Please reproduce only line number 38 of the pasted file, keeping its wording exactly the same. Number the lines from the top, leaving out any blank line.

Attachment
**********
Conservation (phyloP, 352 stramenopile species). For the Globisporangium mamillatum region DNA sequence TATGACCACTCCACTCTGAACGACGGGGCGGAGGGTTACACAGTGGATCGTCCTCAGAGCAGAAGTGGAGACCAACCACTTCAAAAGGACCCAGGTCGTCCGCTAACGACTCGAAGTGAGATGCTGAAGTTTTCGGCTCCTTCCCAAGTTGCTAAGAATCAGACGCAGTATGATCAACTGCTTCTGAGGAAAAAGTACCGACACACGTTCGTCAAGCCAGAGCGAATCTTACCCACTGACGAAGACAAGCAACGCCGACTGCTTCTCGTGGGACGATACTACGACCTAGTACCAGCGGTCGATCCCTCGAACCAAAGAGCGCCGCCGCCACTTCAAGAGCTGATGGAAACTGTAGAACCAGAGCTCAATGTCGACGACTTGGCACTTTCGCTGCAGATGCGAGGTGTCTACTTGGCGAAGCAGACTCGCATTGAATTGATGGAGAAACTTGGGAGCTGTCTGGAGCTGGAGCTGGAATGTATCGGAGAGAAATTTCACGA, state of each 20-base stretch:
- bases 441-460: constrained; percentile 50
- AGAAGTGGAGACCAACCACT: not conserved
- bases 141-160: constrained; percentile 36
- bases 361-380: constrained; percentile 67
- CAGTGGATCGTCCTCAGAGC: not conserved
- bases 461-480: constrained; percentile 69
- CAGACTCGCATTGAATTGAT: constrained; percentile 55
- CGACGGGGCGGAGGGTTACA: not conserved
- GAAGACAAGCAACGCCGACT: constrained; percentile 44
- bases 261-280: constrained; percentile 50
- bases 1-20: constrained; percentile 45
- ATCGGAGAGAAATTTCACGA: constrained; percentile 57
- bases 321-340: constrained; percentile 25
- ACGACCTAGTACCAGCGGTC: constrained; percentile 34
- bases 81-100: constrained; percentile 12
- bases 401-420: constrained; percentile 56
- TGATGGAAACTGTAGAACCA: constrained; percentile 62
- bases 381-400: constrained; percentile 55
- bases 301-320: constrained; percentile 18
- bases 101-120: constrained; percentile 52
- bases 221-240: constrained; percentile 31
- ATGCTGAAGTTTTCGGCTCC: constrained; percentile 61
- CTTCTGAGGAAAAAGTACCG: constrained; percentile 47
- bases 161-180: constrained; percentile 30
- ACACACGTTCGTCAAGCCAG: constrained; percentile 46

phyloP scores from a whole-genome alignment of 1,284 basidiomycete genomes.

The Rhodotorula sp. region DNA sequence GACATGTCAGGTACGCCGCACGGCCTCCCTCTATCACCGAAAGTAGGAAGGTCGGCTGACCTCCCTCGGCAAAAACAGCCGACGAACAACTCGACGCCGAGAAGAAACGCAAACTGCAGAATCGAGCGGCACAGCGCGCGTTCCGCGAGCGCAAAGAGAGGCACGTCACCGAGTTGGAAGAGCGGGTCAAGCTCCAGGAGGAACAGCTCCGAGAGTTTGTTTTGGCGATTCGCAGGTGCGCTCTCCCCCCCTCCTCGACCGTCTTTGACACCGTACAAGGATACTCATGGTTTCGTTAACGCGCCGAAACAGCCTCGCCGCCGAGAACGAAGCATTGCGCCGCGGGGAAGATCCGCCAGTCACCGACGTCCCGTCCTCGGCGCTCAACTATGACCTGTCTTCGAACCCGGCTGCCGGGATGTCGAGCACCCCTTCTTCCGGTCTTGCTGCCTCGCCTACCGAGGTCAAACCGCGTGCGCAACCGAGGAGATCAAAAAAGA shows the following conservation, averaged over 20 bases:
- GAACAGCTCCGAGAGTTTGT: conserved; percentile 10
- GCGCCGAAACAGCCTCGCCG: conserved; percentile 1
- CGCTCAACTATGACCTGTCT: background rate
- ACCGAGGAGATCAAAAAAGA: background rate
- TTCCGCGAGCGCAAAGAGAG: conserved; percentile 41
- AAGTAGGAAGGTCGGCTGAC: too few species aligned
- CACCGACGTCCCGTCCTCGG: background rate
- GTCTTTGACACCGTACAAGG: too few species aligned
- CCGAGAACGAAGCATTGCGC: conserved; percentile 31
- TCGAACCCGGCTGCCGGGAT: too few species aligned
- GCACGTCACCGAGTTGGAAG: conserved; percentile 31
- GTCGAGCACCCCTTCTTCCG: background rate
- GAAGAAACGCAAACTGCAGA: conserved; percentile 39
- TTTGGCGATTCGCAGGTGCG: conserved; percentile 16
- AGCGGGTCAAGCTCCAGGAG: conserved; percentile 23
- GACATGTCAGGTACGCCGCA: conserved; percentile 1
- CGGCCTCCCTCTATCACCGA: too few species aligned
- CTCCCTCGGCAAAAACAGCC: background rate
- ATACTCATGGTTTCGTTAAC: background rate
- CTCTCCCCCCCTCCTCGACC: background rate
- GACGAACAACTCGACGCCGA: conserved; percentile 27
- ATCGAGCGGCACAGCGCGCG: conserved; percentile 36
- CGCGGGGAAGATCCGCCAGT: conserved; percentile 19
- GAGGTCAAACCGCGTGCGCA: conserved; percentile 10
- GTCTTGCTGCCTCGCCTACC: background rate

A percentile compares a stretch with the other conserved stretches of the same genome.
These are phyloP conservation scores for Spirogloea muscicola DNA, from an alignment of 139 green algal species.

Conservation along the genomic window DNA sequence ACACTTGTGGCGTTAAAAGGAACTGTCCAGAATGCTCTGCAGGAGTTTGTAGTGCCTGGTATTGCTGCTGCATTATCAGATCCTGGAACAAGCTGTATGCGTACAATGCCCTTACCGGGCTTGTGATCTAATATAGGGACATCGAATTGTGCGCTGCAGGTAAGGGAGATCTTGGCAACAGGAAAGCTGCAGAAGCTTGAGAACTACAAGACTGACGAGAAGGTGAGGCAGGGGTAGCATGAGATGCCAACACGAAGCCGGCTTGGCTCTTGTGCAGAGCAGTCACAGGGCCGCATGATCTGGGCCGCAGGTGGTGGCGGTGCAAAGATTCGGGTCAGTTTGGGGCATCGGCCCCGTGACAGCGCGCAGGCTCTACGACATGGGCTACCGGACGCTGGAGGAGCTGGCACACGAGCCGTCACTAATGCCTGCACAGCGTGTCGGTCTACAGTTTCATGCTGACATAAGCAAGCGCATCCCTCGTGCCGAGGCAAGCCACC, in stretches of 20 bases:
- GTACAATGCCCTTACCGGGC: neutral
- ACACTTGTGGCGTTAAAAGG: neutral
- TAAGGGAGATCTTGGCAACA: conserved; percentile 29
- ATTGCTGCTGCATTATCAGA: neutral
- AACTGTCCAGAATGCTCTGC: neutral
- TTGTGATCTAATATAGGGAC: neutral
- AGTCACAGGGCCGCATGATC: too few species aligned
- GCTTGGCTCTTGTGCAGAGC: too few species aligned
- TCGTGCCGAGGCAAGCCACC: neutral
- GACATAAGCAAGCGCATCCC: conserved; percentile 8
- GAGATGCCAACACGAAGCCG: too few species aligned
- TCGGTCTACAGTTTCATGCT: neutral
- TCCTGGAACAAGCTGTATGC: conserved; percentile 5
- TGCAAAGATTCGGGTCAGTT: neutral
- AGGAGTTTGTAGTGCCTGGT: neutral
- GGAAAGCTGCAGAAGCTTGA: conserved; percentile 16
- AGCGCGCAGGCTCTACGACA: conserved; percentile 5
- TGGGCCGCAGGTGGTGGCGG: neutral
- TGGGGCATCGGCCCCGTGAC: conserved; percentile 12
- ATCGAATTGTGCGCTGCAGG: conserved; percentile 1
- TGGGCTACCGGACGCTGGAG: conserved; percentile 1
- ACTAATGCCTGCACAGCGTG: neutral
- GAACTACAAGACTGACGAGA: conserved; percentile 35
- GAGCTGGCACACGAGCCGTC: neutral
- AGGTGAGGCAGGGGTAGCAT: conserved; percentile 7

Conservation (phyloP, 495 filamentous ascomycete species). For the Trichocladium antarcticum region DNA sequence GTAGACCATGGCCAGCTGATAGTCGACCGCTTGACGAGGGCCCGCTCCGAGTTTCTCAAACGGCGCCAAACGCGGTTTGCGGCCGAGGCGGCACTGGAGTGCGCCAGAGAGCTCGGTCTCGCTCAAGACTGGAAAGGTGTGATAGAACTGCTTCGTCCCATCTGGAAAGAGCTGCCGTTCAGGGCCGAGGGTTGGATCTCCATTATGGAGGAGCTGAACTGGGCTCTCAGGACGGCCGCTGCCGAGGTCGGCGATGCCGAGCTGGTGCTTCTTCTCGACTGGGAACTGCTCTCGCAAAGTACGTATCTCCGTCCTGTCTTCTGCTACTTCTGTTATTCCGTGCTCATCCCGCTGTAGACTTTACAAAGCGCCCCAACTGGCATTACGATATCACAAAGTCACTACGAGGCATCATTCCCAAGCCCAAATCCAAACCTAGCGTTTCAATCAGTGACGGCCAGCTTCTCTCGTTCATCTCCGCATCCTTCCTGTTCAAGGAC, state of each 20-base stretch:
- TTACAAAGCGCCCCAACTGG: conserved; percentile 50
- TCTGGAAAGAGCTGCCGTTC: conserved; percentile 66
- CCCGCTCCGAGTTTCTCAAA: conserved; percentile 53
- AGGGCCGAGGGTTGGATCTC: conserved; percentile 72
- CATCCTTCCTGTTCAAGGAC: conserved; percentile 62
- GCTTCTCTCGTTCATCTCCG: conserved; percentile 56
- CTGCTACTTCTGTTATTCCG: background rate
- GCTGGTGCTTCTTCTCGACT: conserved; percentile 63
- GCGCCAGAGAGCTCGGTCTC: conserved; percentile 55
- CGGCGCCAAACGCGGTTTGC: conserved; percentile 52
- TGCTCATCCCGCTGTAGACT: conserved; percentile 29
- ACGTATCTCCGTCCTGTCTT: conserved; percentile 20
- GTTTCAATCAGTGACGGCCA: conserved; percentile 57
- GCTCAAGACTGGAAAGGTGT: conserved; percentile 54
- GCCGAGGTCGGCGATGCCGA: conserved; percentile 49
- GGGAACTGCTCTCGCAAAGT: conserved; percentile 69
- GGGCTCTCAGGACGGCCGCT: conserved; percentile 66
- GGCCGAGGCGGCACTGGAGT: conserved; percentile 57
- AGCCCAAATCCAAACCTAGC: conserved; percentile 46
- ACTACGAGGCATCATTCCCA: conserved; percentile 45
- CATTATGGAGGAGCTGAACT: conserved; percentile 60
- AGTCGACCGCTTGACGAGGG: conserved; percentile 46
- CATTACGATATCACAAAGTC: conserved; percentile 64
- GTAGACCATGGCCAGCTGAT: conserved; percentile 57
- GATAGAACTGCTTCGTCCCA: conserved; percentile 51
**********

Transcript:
- TCGAACCCGGCTGCCGGGAT: too few species aligned